1. Cummins, S., M. Stafford, S. Macintyre, M. Marmot, and A. Ellaway. “Neighbourhood environment and its association with self-rated health: evidence from Scotland and England.” Journal of Epidemiology and Community Health 59, no. 3 (March 2005): 207–213.
2. Kim, Daniel, and Ichiro Kawachi. “A multilevel analysis of key forms of community- and individual-level social capital as predictors of self-rated health in the United States.” Journal of Urban Health-Bulletin of the New York Academy of Medicine 83, no. 5 (September 2006): 813–826.
Stretch versions: The basic version of the voter participation data will be for precincts. The “stretch” version would be to geocode the addresses and create census-tract level indicators.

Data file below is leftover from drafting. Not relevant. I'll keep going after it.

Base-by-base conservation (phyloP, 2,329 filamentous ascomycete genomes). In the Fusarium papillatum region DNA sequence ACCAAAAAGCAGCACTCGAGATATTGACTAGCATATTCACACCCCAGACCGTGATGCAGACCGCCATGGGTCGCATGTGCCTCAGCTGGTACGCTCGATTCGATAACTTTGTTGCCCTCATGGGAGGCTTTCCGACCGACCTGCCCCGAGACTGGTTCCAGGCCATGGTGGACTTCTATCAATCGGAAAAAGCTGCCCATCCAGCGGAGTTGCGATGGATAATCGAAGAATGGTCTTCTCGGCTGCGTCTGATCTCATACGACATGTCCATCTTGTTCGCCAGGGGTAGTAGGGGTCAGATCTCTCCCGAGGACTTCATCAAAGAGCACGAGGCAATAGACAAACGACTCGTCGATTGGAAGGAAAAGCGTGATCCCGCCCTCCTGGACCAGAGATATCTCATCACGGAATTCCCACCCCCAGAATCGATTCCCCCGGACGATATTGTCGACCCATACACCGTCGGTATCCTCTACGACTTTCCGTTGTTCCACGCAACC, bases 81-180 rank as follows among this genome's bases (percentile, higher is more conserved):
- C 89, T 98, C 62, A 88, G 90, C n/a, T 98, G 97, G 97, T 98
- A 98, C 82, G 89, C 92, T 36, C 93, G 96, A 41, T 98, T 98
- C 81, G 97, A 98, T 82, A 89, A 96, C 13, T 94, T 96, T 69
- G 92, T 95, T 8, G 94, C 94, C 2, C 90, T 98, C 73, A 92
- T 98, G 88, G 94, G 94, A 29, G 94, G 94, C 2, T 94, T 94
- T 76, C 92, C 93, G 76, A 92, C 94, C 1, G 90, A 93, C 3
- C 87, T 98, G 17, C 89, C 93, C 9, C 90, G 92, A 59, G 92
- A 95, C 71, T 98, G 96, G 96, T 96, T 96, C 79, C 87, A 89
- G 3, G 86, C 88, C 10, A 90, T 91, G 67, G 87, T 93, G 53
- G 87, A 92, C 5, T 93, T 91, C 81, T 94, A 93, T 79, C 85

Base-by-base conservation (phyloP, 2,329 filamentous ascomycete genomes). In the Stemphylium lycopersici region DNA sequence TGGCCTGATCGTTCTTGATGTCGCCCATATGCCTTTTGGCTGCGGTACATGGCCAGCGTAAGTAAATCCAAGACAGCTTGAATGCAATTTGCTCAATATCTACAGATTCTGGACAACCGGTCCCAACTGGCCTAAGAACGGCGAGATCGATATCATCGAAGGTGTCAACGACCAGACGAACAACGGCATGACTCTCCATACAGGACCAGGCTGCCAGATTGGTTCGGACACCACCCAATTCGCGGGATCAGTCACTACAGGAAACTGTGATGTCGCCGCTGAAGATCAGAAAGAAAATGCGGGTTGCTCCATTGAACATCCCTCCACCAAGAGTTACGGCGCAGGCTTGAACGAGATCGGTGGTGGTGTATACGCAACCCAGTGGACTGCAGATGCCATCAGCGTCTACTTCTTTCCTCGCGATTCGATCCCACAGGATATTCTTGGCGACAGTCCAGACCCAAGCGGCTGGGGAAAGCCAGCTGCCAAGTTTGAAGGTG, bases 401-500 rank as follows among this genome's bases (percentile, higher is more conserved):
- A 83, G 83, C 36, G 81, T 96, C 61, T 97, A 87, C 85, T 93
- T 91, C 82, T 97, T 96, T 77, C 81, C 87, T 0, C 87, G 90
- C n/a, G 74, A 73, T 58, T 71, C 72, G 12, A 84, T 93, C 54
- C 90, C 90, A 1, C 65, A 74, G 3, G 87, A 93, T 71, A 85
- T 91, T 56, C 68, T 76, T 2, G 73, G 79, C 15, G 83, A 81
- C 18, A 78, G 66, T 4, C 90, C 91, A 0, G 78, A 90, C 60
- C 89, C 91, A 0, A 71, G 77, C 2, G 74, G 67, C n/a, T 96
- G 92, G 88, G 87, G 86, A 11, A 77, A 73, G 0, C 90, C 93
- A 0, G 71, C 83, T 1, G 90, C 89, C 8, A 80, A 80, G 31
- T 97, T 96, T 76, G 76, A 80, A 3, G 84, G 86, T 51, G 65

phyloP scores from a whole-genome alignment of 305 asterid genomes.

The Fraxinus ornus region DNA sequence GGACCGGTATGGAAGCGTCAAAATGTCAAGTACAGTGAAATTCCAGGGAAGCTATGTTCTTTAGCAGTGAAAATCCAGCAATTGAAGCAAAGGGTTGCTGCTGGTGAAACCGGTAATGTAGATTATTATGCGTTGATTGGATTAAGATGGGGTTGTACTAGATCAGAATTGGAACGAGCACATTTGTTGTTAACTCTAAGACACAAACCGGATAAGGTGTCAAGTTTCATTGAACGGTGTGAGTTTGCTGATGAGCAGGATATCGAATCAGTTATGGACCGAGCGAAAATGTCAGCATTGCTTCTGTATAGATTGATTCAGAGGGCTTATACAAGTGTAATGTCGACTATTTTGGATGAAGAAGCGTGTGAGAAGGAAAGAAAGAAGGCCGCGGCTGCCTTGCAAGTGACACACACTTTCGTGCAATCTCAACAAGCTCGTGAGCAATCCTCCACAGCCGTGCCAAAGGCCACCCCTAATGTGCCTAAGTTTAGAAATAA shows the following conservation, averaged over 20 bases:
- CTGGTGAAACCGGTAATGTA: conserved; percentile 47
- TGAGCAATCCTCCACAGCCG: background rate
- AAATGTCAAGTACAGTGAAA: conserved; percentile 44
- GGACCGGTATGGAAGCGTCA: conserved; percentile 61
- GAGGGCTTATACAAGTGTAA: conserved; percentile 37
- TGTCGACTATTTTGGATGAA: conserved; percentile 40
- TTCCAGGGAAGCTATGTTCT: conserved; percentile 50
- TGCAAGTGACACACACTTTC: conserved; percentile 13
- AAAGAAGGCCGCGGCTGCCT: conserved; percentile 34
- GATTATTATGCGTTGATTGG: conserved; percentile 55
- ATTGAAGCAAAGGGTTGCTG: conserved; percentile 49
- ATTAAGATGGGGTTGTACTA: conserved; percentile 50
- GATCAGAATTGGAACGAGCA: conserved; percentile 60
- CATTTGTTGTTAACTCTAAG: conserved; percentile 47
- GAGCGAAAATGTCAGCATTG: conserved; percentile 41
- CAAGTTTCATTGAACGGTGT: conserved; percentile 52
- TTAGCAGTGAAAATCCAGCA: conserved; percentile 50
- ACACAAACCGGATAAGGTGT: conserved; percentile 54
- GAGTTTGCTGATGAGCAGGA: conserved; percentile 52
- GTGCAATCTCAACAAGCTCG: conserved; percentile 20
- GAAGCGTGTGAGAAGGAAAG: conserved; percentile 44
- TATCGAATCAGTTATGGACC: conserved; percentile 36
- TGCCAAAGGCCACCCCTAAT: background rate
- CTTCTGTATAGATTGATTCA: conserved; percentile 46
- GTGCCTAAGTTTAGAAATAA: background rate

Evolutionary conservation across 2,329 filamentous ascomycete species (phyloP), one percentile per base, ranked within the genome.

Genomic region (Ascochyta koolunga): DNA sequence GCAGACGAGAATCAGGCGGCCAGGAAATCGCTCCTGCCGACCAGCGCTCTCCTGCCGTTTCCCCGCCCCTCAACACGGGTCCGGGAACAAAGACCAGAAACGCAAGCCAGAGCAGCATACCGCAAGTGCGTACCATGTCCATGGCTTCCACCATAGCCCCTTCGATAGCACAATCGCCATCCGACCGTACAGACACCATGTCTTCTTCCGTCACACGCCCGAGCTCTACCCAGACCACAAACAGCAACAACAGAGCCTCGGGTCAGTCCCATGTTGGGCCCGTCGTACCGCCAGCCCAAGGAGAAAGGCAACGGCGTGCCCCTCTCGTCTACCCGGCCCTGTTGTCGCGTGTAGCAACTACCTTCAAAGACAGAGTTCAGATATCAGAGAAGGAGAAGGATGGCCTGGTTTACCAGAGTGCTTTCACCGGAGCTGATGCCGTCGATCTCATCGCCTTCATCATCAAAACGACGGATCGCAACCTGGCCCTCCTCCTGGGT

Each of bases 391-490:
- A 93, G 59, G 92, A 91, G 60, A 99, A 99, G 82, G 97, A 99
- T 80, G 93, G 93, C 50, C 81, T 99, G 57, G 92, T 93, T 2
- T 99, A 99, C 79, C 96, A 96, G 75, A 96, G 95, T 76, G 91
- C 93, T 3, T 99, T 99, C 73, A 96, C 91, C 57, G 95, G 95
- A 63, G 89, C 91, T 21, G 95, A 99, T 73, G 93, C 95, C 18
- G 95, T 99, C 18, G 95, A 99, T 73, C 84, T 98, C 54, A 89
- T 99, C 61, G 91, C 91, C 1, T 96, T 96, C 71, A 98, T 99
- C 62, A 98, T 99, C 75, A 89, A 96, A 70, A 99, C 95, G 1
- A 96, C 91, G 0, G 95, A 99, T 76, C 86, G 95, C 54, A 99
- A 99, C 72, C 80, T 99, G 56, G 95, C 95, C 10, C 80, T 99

The Voter Participation indicator measures the proportion of voting eligible residents (i.e., over 18 years old, citizens, and, depending on the state, non-felons) who voted in the last election. It is an important indicator of community engagement, civic pride, and social capital. Community engagement and social cohesion are linked to factors such as social support systems, which impact health outcomes. Individuals who participate in elections have been found less likely to report poor/fair health; conversely, where political engagement is low, studies show that people had higher odds of reporting poor health. Also, individuals who exercise their right to vote play a role in selecting public officials and referendums that can impact local economic health, education, and health systems and public safety. Voting data is extracted from the Jefferson County Board of Registrar’s Office.